Compare in Action
Compare is quite well suited for part changes, making short work of rooting out the slightest difference in a single part file. I was able to visualize minute differences between versions of the same designs in Autodesk Vault quite easily. This was actually kind of nice.
As an analyst, using the tool to delineate the steps associated with reducing the complexity of models being introduced into simulation environments was the best thing by far. It is often quite difficult to convey the differences in the analyzed components to engineers, and this tool provided a great way to do that.
Figure 8: Even the subtlest differences are highlighted.
By the nature of the reduced complexity, the validation process did get quite lengthy. This particular mechanical event simulation subject went through extensive simplification, resulting in 1,579 geometrical differences. See Figure 8. The downside is that I found this many differences difficult to visualize individually.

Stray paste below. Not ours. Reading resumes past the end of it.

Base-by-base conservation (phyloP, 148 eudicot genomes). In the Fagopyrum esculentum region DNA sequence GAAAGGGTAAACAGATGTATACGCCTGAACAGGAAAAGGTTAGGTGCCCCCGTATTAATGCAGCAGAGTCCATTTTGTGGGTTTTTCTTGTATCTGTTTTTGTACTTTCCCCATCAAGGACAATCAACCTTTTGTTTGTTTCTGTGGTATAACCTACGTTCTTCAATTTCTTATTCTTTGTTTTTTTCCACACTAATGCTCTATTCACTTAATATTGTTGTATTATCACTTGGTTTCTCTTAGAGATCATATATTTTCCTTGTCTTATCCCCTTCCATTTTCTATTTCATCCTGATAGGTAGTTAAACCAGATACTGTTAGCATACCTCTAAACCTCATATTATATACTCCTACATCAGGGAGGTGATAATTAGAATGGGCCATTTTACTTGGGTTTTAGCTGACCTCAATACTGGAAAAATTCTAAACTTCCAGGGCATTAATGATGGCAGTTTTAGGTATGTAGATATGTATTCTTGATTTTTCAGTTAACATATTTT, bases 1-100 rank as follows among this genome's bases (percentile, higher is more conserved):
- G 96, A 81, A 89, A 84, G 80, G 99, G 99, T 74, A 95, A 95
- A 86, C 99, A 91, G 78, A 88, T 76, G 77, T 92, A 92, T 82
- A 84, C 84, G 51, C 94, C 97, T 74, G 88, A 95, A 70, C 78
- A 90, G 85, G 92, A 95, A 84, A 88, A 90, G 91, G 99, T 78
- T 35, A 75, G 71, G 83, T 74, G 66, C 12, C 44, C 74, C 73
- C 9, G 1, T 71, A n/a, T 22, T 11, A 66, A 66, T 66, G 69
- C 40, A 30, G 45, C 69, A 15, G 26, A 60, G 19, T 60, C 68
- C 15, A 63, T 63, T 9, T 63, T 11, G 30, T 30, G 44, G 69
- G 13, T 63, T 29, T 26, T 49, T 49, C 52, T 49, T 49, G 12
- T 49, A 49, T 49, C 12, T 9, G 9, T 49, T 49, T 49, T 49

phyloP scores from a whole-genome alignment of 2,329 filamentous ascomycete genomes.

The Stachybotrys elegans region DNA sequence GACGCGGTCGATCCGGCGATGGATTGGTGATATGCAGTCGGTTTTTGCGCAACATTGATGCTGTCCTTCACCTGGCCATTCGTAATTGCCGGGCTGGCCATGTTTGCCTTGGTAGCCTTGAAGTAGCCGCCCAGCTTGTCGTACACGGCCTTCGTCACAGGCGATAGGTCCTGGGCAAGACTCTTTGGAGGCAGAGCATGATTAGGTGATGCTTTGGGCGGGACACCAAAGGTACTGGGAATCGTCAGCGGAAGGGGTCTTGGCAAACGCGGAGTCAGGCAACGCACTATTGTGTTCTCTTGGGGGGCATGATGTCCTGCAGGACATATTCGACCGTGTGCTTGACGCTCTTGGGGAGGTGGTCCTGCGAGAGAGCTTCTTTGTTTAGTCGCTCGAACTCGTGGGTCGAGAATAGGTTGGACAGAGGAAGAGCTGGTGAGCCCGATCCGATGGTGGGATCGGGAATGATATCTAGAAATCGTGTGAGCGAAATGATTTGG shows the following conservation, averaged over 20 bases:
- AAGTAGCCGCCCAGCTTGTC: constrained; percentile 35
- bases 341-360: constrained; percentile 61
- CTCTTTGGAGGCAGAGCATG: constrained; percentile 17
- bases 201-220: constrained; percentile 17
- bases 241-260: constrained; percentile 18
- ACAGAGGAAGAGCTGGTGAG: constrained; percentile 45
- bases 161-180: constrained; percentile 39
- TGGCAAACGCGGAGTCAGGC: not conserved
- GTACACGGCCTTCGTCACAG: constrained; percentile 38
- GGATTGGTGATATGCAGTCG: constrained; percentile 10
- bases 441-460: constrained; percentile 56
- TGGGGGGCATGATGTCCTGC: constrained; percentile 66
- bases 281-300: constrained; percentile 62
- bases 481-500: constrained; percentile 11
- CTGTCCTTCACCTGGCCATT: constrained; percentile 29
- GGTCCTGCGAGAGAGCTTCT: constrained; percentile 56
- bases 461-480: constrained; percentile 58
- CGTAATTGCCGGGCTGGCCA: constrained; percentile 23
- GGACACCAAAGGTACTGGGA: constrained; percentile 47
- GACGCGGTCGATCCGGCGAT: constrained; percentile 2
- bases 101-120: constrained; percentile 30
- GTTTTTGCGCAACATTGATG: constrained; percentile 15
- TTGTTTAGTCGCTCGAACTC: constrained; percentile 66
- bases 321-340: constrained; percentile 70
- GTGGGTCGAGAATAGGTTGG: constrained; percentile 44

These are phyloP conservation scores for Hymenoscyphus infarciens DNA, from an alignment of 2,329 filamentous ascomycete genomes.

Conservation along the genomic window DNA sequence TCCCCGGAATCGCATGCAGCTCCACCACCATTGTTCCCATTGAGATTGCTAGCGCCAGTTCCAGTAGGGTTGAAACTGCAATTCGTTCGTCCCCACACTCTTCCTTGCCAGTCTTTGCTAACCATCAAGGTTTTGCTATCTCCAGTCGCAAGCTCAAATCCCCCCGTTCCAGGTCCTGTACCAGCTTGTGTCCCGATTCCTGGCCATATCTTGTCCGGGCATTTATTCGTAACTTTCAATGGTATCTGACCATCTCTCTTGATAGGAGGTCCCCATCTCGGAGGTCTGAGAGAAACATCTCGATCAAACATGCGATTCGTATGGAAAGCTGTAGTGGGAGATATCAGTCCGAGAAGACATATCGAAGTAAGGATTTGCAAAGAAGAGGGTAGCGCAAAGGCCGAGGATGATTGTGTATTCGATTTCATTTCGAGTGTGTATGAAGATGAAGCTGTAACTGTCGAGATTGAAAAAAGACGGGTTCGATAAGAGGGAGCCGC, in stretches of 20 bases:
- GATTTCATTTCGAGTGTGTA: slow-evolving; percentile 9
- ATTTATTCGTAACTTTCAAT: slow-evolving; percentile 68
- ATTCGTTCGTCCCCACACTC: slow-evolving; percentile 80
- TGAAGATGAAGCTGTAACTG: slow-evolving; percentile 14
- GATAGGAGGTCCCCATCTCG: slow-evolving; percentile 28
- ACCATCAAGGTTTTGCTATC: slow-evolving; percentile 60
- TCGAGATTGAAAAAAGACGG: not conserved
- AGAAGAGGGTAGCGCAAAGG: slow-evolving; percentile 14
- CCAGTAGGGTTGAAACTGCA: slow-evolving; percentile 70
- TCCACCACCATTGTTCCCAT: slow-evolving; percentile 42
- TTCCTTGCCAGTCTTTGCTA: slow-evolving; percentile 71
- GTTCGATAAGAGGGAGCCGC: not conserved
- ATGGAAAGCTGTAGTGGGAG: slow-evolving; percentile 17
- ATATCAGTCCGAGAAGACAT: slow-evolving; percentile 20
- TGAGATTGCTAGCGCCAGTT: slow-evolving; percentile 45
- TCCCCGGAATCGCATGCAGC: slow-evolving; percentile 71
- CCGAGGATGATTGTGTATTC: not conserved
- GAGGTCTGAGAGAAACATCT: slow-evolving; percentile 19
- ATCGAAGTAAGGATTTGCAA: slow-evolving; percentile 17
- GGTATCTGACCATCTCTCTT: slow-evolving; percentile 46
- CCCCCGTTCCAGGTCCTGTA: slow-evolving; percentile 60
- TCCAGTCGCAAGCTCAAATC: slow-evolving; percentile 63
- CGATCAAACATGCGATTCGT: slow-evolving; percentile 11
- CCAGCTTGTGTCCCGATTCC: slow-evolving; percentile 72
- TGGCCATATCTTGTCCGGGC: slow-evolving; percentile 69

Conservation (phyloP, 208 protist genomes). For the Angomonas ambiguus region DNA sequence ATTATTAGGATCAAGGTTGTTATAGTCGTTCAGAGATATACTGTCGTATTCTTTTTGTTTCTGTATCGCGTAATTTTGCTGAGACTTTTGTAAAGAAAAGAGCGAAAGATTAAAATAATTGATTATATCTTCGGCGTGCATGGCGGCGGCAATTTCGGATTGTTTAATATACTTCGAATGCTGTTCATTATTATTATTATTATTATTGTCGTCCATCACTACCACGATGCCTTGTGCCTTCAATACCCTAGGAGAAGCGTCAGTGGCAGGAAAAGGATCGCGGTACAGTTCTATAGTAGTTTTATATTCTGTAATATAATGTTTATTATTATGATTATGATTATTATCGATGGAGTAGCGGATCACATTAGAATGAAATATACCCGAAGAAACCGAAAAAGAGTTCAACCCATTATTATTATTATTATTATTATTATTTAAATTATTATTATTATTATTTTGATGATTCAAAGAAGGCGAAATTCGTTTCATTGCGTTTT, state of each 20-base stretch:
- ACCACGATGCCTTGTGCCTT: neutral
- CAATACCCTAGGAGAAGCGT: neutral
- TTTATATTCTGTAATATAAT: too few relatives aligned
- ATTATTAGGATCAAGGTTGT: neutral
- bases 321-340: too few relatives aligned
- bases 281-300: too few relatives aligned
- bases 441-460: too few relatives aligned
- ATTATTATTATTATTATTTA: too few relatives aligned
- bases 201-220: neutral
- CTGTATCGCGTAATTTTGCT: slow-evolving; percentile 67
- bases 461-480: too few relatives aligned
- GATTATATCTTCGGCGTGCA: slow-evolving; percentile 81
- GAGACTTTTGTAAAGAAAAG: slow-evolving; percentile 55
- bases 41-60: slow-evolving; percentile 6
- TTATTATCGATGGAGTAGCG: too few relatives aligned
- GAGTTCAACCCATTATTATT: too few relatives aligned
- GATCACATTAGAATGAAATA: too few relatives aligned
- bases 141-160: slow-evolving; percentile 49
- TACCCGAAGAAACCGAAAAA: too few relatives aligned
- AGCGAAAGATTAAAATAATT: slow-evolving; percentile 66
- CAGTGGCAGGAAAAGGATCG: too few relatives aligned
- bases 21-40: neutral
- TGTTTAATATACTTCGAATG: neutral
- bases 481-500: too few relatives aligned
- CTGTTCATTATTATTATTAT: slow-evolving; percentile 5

I found Walk useful for viewing every detail; while lengthy, it made reviewing smaller details easier. This feature allows you to step through all the differences that are discovered. It automatically zooms in to each item, orienting the view normal to the feature in question.
I decided to go one step further, and analyze the differences between similar components that were not mine. On GrabCAD recently, I had been struggling to determine the validity of some components, for I was faced with numerous versions of what should be the same model. KeyCreator Compare came to the rescue.
Figure 9: Once components are aligned correctly in the same coordinate system, then the differences can be correctly displayed.
I converted both components on the fly and loaded them up. Shortly after I picked the Validate button, a huge error list came up. The components were not aligned in the UCS. After a little adjustment, I found some common ground with which to orient them, and so proceeded on to analysis. See Figure 9.
Want to talk about being exposed? Compare ripped them apart, every little detail. I really started to like this tool.
While the tool functioned as advertised, I did take exception to a few items that bare mentioning.